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Arts & Life

Vladimir Horowitz’s Steinway Available For All To Play

Julie Denesha

For six decades, classical pianist Vladimir Horowitz performed for concert audiences around the world. Horowitz died in 1989, but the Steinway grand piano that accompanied him on still touring North America.

Horowitz’s concert grand Steinway piano arrived Wednesday at the Schmitt Music Company in Overland Park, Kan. And through July 11, visitors will have a chance to play the instrument.

"We are having Vladimir Horowitz’s concert grand Steinway that was his own personal piano that he enjoyed for over 50 years," said Harry Reed, piano department manager. "It was in his apartment in New York. It's the piano he used to record with. It's the piano he took to Moscow with him to do his great return to Moscow concert."

Interview Highlights

"A huge person in music"

"I remember watching the concert on TV that he did in Russia, I think it was Russia. And people were just weeping, and it was awesome," said Jan Girando, who stopped by the store on Saturday to play the piano. "And even though I'm not a classical music person, that experience, how could it not stay with somebody? So, he was huge. He was a huge person in music."

Girando adds, "There's no other time you'd ever be able to do something like this and even though it was totally terrifying, I thought, 'Just get up, get over there and do it,' because this is the opportunity of a lifetime.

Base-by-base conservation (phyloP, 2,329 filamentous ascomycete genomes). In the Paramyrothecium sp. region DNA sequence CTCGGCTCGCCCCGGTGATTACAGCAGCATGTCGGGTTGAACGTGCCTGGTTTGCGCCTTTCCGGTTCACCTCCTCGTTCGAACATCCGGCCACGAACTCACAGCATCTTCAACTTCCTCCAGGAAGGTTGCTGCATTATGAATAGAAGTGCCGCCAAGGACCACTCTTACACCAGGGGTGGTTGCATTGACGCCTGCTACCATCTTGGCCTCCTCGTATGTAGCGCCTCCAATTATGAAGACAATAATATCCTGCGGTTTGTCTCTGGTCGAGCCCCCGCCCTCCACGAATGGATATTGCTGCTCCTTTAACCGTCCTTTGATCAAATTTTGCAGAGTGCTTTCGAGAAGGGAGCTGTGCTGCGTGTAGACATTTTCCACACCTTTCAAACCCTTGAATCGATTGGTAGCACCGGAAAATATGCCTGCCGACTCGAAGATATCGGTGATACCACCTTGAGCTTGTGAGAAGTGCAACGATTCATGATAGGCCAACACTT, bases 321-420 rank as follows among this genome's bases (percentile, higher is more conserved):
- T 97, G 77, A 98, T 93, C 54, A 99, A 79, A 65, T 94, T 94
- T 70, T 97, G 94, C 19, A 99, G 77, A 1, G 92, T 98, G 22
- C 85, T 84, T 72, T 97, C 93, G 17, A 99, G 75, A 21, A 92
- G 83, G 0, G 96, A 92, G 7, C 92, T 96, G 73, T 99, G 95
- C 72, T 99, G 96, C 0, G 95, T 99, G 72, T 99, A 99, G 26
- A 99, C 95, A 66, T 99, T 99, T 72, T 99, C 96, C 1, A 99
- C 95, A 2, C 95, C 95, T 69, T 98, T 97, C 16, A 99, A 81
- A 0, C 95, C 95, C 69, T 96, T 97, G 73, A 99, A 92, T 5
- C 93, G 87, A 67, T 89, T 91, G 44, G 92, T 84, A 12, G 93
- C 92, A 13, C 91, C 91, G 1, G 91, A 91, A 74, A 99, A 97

"Like hitting a ball with Babe Ruth's bat"

"We have had other famous pianos here before. But this is the first time that we will have CD #503, a piano of this stature, a piano of, well, quite possibly the most famous Steinway piano ever," Harry Reed said. "For those people who followed Vladimir Horowitz, who was widely considered to be the greatest pianist of the 20th century, this is like hitting a ball with Babe Ruth's bat or singing a song in Elvis' blue suede shoes. I don't know, but this is the top of the mountain right now."

"Don't think about it, just keep going"

"The piano is really magnificent, particularly for me at the low end, the sound is huge, and that was surprising when I started to play," Jan Girando said. "The only time I really thought about who had played this in the past was right at the end and I thought, 'Don't think about it, just keep going.'

An "aura" about Horowitz's piano

"I was a piano major at William Jewell College and I met my wonderful wife and decided to get away from piano for quite a long time. But about two years ago, I picked it back up, so here I am," said Craig Hagenbuch, who also played the piano on Saturday. "I am excited to be with the Horowitz piano, for sure."

"It's going to sound a little funny, but I just, you sit down and there's, I feel like there's an aura," Hagenbuch said. "I grew up listening to Horowitz. I never got to see him play alive, but just the fact that I'm sitting here looking across the piano like he has was just a bit overwhelming. It took me a little aback, but I was just trying to work through what I was playing, trying to forget that I was playing on his piano as opposed to just playing."

To reserve time to play Vladimir Horowitz’s concert grand Steinway piano, through Thursday, July 11, call Schmitt Music Company, Rosana Square, 7316 West 119th St, Overland Park, Kan. 913-663-4756. Reservations are free. The music store will also host a free performance by Steinway Artist Steven Spooner on Thursday, July 11, at 7 p.m.